Organ and tissue donation is a gift that costs you nothing but is priceless for the recipient. Just ask Alejandro from Texas who was finally able to clearly see his family for the first time at the age of seven after receiving the gift of a cornea from a donor. Talk with Donald in New York who is thankful that he received a heart from an organ donor that has allowed him to be part of the lives of his four grandchildren.

These are just two of the many transplant success stories chronicled on Organdonor.gov. Although many have been saved, there are still more than 113,000 people waiting for life-saving organs. Each day, 20 or more people die waiting for the incredible gift that was never found according to United States Government Information on Organ Donation.

Gift of Hope Organ and Tissue Donor Network was founded to help facilitate organ donation. This federally designated not-for-profit agency coordinates organ and tissue donation in the northern three-quarters of Illinois and northwest Indiana. It offers support and education for donors and encourages everyone to become an organ and tissue donor. Although most donations are given after death, it is also possible to be a living donor. Here is some information about what happens following a donation.

Deceased donation process

Most tissue and organ donations occur after a person has died. In order to be a donor, the death must be from specific circumstances such as an illness, severe head trauma, brain aneurysm or stroke. Only two percent of the 2.2 million people who die each year are eligible donors according to the Health Resources & Services Administration.

These patients are often placed on artificial or mechanical support to keep oxygen-rich blood flowing to the organs so they remain viable. The medical team will do everything possible to save the patient’s life, but if they are unsuccessful and the person’s brain is no longer functioning, the person can no longer survive. It is not until this point that organ donation is considered.

When it is determined that death is imminent, Gift of Hope is notified to find a perfect match. Many factors are taken into consideration from the blood type of the donor to the health status of the recipient. Time is crucial with a window of only four to six hours for a heart and lung transplant, 12 to 15 hours for a liver transplant and 36 to 48 hours for a kidney transplant. Other tissues including bone, cornea, and skin are often donated also.

Once a recipient is found, the transplant is quickly scheduled. Within hours, people like Steve have their lives dramatically changed. Steve, an Illinois resident, was born with cystic fibrosis and had never been able to breathe properly. After years of living with only 10 percent lung capacity, Steve received a double lung transplant from a young athlete who tragically passed away. After the operation, he could breathe at 85 percent lung capacity and gained a new lease on life that has left him forever grateful.

Living donor process

Four out of every 10 organ and tissue transplants come from living donors. Most living donors are relatives or close friends of the recipients, but some living donors are simply moved to help those in need. Living donors may donate one of their two kidneys, one of the two lobes of their liver, a lung or part of a lung or part of the pancreas or intestines. Living donors can also possibly give skin, bone, healthy cells from bone marrow and umbilical cord blood. Careful tests must be completed to check for compatibility. The donor is also carefully evaluated to make sure there are no adverse physical, psychological or emotional issues present. More information about being a living donor can be found at the United Network for Organ Sharing (UNOS) website on their living donations page.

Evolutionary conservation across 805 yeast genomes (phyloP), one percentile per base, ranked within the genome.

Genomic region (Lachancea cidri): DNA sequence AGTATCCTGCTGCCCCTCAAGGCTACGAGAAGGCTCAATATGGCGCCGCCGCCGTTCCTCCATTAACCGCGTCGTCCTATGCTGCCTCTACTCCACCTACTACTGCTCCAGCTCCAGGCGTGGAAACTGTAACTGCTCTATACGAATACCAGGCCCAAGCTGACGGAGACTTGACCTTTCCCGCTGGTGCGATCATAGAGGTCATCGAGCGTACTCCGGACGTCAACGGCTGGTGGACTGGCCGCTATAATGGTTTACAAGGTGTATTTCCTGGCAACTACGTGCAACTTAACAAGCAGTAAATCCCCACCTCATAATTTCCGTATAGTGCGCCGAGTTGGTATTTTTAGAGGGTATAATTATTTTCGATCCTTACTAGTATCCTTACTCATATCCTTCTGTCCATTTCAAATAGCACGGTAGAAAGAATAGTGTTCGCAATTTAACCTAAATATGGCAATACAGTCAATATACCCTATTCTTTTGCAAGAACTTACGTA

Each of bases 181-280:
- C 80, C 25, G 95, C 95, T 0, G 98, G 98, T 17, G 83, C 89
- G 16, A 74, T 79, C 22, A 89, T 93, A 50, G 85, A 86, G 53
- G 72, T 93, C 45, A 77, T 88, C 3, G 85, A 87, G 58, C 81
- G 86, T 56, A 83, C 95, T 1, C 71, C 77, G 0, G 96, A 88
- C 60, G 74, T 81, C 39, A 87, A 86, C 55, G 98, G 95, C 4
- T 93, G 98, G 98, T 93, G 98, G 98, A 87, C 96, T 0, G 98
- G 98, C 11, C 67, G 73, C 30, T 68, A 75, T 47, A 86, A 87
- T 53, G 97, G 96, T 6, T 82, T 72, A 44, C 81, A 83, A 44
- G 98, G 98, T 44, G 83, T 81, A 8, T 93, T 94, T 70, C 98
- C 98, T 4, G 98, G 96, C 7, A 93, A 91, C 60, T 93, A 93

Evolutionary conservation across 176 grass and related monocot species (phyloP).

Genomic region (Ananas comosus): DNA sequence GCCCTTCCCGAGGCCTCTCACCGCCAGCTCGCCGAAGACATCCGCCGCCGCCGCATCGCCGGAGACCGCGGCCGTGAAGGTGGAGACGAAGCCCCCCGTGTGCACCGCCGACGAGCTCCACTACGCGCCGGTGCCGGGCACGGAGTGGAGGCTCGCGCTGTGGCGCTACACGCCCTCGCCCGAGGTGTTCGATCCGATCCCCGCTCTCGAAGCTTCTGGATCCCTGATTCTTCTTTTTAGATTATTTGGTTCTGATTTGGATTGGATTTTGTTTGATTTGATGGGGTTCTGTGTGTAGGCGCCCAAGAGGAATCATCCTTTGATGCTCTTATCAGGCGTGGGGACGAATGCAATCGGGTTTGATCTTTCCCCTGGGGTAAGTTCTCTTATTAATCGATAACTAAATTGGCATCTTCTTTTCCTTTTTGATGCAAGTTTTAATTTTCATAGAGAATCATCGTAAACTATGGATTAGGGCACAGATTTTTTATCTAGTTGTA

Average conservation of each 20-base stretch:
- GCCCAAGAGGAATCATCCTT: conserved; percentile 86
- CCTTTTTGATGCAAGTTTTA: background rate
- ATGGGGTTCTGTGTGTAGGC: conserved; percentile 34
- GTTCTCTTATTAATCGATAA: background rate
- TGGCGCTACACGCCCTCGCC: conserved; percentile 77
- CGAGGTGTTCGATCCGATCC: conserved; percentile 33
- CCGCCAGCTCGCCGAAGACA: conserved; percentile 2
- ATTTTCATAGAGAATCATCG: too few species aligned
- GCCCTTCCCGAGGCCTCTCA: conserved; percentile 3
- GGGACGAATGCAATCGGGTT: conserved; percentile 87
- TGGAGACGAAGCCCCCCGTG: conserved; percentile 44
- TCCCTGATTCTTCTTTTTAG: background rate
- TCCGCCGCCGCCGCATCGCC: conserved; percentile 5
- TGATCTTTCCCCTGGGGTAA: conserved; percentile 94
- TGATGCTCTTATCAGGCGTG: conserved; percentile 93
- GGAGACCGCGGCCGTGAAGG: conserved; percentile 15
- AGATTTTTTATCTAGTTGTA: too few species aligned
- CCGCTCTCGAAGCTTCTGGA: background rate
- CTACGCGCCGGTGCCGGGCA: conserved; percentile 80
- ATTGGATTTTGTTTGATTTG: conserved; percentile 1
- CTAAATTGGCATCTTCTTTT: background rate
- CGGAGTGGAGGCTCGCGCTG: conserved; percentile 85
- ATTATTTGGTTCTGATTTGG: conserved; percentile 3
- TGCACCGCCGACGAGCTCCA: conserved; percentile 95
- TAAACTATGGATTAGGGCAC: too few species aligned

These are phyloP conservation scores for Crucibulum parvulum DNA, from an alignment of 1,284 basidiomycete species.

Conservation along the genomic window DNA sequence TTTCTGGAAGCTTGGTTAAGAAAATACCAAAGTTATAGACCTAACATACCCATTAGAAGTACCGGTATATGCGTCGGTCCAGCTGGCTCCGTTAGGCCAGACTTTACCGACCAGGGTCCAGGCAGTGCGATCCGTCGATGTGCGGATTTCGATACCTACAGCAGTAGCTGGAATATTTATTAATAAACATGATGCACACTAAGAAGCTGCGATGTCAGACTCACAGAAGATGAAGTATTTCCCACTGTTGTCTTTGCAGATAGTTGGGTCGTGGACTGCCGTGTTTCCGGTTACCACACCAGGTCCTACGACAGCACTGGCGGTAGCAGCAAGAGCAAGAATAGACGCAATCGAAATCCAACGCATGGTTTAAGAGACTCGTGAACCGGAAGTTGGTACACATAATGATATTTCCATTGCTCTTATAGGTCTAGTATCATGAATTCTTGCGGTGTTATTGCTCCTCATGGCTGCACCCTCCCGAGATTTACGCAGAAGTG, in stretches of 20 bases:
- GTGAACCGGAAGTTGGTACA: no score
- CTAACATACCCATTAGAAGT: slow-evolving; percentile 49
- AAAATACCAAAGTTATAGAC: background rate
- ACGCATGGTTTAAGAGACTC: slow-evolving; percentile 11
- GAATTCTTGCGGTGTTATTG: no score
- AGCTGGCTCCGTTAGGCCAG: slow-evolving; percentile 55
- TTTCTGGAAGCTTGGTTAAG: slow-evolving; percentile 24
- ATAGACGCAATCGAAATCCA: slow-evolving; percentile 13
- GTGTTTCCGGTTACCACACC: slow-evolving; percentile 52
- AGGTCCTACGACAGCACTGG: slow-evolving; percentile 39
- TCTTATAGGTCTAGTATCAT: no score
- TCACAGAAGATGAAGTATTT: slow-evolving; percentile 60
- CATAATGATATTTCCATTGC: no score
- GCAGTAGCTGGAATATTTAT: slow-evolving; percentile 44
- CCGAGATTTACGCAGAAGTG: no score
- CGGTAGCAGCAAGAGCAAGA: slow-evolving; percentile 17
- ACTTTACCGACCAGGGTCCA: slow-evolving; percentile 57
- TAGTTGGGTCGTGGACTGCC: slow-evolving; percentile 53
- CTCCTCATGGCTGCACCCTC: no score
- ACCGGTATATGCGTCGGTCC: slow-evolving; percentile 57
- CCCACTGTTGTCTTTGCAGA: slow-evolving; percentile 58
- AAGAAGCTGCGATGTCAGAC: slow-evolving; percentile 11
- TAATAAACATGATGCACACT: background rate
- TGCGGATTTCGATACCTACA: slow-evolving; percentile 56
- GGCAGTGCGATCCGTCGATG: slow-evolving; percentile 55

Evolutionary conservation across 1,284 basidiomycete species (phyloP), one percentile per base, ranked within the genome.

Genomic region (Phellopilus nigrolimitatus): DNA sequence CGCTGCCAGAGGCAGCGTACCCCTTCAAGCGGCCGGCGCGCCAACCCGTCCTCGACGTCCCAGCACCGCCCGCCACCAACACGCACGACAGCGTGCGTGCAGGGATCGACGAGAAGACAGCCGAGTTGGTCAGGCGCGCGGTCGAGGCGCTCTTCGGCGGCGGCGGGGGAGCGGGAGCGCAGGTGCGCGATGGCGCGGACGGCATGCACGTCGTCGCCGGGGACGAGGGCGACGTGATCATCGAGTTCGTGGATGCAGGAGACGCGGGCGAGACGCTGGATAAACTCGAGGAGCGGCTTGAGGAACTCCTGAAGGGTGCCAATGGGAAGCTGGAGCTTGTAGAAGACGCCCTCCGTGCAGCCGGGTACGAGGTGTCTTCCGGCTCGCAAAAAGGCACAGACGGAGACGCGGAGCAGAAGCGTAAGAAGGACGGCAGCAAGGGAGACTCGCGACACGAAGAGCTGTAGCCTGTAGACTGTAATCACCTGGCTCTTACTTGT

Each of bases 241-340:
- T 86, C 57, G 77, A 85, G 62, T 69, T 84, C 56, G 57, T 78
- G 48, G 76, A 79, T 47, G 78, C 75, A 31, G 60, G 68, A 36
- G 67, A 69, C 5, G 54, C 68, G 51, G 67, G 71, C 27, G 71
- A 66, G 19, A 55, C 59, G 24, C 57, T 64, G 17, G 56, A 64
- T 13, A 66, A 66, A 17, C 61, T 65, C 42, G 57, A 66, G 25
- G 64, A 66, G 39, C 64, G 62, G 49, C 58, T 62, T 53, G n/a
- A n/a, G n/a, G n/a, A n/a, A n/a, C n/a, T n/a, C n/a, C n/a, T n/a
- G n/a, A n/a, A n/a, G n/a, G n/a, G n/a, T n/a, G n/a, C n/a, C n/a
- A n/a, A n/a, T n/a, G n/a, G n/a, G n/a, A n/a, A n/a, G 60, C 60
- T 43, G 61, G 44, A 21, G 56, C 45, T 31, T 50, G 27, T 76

Many living donors are thankful to be able to help. The National Kidney Foundation chronicles the story of 12-year-old Klarissa Ramirez whose kidneys had failed. Klarissa’s mother donated one of her kidneys to her daughter. Mother and daughter were a perfect match and are still both healthy and strong several years later. When Klarissa graduated from college, she entered the field of medicine with the goal of helping others.

The transplant process

The medical procedure involved in receiving a donated organ or tissue varies greatly. Organ transplant patients must carefully monitor their health and diligently take rejection and anti-rejection medications. A healthy diet, proper exercise, and regular medical care are all very important for transplant success.

Thoughtful care is also provided for the donor family. About 14 days after donation, the donor’s family receives a letter describing how the donation was used. One organ and tissue donor can potentially impact up to 25 lives. The privacy of the donor family and the recipient is respected and no names are released without permission from both parties. Information and other services are also offered to the donor family.

The role of Gift of Hope

Gift of Hope’s mission is to help connect donors with those who are in need. Since being founded in 1986, Gift of Hope has helped arrange 23,000 organ transplants and continues to work with 180 hospitals that serve 12 million people in an effort to save even more lives. Join the effort by registering to be a donor today. For more information on becoming a donor, visit https://www.giftofhope.org/contact.